The electoral process is administered by the National Electoral
Council (CNE). It's an independent body, separate from the Executive,
Legislative and Judicial branches of government or any private
corporate interests. It's comprised of 11 members of the National
Assembly and 10 representatives of civil society, none of whom
are appointed by the President.
Elections are now conducted in Venezuela using Smartmatic touchscreen
electronic voting machines with verifiable paper ballot receipts
that voters can check to assure they confirm the vote they cast
and then are saved by the CNE to have as a permanent record of
vote totals that can be used in case a recount is needed. They
also require voters to leave an electronic thumbprint to assure
no one votes more than once.
The machines work as intended leading the Carter Center to comment,
based on their observations of their use: "The automated
machines worked well and the voting results do reflect the will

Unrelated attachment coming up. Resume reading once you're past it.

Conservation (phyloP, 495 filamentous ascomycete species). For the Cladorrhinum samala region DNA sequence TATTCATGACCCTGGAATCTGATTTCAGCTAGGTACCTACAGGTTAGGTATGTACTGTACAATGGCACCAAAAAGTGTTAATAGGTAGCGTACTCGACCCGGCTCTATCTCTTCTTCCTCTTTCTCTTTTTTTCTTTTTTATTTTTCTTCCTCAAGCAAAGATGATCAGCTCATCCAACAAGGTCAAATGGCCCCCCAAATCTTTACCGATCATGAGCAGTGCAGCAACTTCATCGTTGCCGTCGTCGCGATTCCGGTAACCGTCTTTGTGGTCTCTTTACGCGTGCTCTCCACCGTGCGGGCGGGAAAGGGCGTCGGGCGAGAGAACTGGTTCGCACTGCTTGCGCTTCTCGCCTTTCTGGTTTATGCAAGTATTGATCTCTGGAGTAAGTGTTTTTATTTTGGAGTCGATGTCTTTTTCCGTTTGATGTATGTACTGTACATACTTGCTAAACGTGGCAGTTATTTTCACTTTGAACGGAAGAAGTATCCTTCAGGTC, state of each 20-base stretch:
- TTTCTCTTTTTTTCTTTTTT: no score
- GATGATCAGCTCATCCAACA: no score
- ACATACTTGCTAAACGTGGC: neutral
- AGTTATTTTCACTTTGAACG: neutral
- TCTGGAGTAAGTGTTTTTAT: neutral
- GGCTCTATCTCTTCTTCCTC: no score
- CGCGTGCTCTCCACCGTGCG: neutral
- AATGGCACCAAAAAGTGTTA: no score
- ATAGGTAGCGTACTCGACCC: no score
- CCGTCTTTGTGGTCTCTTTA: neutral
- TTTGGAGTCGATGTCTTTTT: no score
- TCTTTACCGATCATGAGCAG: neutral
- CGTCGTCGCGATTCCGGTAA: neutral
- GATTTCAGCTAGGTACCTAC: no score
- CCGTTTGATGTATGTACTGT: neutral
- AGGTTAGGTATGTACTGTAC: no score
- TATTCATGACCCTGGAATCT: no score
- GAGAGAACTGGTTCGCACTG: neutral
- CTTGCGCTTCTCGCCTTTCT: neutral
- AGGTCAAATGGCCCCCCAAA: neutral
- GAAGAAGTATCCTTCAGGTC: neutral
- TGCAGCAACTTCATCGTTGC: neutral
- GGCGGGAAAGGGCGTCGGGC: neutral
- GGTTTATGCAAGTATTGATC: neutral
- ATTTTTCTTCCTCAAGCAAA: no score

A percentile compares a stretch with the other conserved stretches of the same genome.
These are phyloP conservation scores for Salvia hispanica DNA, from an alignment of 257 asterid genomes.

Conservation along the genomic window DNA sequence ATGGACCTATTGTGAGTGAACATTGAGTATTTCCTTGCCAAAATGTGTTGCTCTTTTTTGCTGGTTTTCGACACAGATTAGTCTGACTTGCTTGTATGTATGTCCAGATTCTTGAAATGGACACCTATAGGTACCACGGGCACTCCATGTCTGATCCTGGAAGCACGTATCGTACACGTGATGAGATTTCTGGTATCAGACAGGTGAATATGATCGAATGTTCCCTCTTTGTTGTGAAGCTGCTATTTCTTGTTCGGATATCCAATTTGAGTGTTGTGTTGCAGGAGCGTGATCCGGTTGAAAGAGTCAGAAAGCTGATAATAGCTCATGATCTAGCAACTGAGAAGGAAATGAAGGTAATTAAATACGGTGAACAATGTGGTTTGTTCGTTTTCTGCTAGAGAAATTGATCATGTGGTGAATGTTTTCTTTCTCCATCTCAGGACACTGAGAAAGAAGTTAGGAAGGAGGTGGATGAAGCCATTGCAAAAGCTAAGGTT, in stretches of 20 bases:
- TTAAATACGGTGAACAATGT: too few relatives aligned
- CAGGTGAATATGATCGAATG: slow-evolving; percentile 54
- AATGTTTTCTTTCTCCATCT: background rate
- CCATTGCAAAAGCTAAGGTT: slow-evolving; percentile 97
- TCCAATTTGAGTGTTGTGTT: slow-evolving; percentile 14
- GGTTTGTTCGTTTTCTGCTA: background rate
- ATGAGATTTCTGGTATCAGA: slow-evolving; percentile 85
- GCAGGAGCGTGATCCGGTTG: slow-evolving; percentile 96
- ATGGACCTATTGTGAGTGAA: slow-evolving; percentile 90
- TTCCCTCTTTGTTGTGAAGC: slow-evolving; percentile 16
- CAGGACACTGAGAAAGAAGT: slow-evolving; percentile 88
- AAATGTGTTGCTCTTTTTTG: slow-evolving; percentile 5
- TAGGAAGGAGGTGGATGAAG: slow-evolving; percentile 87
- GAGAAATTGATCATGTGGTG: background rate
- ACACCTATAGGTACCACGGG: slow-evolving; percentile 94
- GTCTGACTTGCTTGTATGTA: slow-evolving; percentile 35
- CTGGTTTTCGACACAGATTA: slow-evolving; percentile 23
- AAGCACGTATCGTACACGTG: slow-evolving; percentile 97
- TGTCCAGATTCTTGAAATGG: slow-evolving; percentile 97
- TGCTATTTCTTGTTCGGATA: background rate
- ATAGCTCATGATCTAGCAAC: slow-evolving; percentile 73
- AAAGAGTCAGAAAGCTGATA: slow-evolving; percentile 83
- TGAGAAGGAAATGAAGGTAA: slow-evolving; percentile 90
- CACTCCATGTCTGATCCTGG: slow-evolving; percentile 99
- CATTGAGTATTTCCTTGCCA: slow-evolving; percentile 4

of the people." Further independent studies verified the
same thing including ones carried out by vote-process experts
at the University of California Berkeley, Johns Hopkins, Stanford
and elsewhere. Great care was taken in their design to eliminate
any possibility of tampering. It involves using a special technology
splitting the security codes into four parts that has been endorsed
in numerous voting security reports because it makes the machines
used in Venezuela the most advanced system in the world according
to the European Union Election Observation Mission in the country.
How Elections Are Now Run in the US
Contrast this exercise of real participatory democracy with the
way things are done in the US, especially since the fraud-laden
election bringing the Bush administration to power. A growing
number of investigations have since revealed how corrupted the
electoral process has become, especially in national elections,
where a systematic effort has been made to disenfranchise portions
of those segments of eligible voters likely to oppose Republican
candidates or selected Democrats representing elitist interests.
Many techniques are used to do it starting with the privatization